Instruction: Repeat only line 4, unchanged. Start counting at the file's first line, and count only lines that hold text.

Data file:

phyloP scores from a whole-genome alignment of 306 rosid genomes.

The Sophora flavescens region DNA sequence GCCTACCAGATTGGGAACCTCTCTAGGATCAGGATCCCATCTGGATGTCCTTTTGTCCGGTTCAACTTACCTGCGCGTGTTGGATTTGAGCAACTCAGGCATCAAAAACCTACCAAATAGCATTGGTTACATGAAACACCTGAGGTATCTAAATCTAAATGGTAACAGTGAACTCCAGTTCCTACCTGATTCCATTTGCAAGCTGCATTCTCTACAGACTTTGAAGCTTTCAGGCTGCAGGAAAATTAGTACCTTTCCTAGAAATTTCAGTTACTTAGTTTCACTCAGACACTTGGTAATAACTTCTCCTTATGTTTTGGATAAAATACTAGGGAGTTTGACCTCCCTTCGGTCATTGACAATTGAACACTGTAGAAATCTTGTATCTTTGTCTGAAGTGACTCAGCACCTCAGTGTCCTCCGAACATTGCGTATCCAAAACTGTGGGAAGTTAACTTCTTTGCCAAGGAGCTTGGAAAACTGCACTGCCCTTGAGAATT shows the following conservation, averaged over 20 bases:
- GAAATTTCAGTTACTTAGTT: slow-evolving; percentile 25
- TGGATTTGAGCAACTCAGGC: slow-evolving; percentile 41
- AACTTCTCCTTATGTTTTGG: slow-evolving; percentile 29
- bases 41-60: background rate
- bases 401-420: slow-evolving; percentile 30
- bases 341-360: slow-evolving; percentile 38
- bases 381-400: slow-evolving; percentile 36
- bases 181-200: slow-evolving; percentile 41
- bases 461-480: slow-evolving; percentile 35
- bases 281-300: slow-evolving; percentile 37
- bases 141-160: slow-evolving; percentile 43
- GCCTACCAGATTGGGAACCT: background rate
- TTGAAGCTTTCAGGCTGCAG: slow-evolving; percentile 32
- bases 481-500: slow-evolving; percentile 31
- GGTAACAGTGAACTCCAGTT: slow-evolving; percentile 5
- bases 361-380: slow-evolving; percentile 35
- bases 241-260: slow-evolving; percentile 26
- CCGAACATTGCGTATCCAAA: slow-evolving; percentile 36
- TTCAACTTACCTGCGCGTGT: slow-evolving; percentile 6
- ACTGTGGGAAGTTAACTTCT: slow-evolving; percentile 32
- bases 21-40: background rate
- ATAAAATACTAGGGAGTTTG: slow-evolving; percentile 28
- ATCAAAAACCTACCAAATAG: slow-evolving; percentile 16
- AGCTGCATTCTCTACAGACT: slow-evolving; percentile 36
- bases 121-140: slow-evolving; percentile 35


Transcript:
- TGGATTTGAGCAACTCAGGC: slow-evolving; percentile 41